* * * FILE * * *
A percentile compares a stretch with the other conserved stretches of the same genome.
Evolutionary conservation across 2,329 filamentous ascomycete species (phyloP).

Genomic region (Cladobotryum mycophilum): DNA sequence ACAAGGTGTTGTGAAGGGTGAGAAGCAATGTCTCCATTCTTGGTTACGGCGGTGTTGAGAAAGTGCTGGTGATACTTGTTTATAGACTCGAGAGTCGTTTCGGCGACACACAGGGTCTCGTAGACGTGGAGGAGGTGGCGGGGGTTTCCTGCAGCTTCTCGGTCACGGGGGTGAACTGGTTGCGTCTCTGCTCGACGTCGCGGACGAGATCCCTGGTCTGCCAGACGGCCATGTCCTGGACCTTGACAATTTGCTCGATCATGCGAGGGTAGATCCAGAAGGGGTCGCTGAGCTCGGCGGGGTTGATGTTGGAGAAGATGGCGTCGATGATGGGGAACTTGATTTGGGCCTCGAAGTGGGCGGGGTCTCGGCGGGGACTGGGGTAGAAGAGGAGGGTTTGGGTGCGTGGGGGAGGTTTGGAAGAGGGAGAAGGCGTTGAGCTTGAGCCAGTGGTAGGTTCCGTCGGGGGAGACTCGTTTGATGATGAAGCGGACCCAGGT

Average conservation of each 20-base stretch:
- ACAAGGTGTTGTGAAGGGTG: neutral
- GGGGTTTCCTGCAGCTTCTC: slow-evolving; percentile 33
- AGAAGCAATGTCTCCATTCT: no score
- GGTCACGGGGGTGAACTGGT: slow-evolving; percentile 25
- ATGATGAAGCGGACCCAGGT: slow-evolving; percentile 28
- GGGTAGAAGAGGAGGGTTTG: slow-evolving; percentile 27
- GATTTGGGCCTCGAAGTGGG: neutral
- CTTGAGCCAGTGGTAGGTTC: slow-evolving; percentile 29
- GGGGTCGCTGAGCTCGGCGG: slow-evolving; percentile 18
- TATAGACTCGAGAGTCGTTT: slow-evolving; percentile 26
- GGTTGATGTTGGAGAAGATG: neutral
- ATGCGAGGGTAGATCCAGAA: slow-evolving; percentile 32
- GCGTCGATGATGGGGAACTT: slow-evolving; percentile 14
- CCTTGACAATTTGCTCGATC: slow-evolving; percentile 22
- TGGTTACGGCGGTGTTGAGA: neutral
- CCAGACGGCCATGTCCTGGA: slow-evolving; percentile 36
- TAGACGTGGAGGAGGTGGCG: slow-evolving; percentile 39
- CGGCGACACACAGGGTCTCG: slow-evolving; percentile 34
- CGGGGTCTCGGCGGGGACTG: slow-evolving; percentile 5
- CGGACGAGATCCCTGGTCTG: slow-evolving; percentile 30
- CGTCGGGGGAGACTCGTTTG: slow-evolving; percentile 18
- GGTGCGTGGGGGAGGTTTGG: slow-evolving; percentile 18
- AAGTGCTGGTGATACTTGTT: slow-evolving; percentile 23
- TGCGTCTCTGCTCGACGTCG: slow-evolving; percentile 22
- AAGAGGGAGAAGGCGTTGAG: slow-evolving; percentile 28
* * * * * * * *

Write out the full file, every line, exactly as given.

A percentile compares a stretch with the other conserved stretches of the same genome.
Evolutionary conservation across 2,329 filamentous ascomycete species (phyloP).

Genomic region (Cladobotryum mycophilum): DNA sequence ACAAGGTGTTGTGAAGGGTGAGAAGCAATGTCTCCATTCTTGGTTACGGCGGTGTTGAGAAAGTGCTGGTGATACTTGTTTATAGACTCGAGAGTCGTTTCGGCGACACACAGGGTCTCGTAGACGTGGAGGAGGTGGCGGGGGTTTCCTGCAGCTTCTCGGTCACGGGGGTGAACTGGTTGCGTCTCTGCTCGACGTCGCGGACGAGATCCCTGGTCTGCCAGACGGCCATGTCCTGGACCTTGACAATTTGCTCGATCATGCGAGGGTAGATCCAGAAGGGGTCGCTGAGCTCGGCGGGGTTGATGTTGGAGAAGATGGCGTCGATGATGGGGAACTTGATTTGGGCCTCGAAGTGGGCGGGGTCTCGGCGGGGACTGGGGTAGAAGAGGAGGGTTTGGGTGCGTGGGGGAGGTTTGGAAGAGGGAGAAGGCGTTGAGCTTGAGCCAGTGGTAGGTTCCGTCGGGGGAGACTCGTTTGATGATGAAGCGGACCCAGGT

Average conservation of each 20-base stretch:
- ACAAGGTGTTGTGAAGGGTG: neutral
- GGGGTTTCCTGCAGCTTCTC: slow-evolving; percentile 33
- AGAAGCAATGTCTCCATTCT: no score
- GGTCACGGGGGTGAACTGGT: slow-evolving; percentile 25
- ATGATGAAGCGGACCCAGGT: slow-evolving; percentile 28
- GGGTAGAAGAGGAGGGTTTG: slow-evolving; percentile 27
- GATTTGGGCCTCGAAGTGGG: neutral
- CTTGAGCCAGTGGTAGGTTC: slow-evolving; percentile 29
- GGGGTCGCTGAGCTCGGCGG: slow-evolving; percentile 18
- TATAGACTCGAGAGTCGTTT: slow-evolving; percentile 26
- GGTTGATGTTGGAGAAGATG: neutral
- ATGCGAGGGTAGATCCAGAA: slow-evolving; percentile 32
- GCGTCGATGATGGGGAACTT: slow-evolving; percentile 14
- CCTTGACAATTTGCTCGATC: slow-evolving; percentile 22
- TGGTTACGGCGGTGTTGAGA: neutral
- CCAGACGGCCATGTCCTGGA: slow-evolving; percentile 36
- TAGACGTGGAGGAGGTGGCG: slow-evolving; percentile 39
- CGGCGACACACAGGGTCTCG: slow-evolving; percentile 34
- CGGGGTCTCGGCGGGGACTG: slow-evolving; percentile 5
- CGGACGAGATCCCTGGTCTG: slow-evolving; percentile 30
- CGTCGGGGGAGACTCGTTTG: slow-evolving; percentile 18
- GGTGCGTGGGGGAGGTTTGG: slow-evolving; percentile 18
- AAGTGCTGGTGATACTTGTT: slow-evolving; percentile 23
- TGCGTCTCTGCTCGACGTCG: slow-evolving; percentile 22
- AAGAGGGAGAAGGCGTTGAG: slow-evolving; percentile 28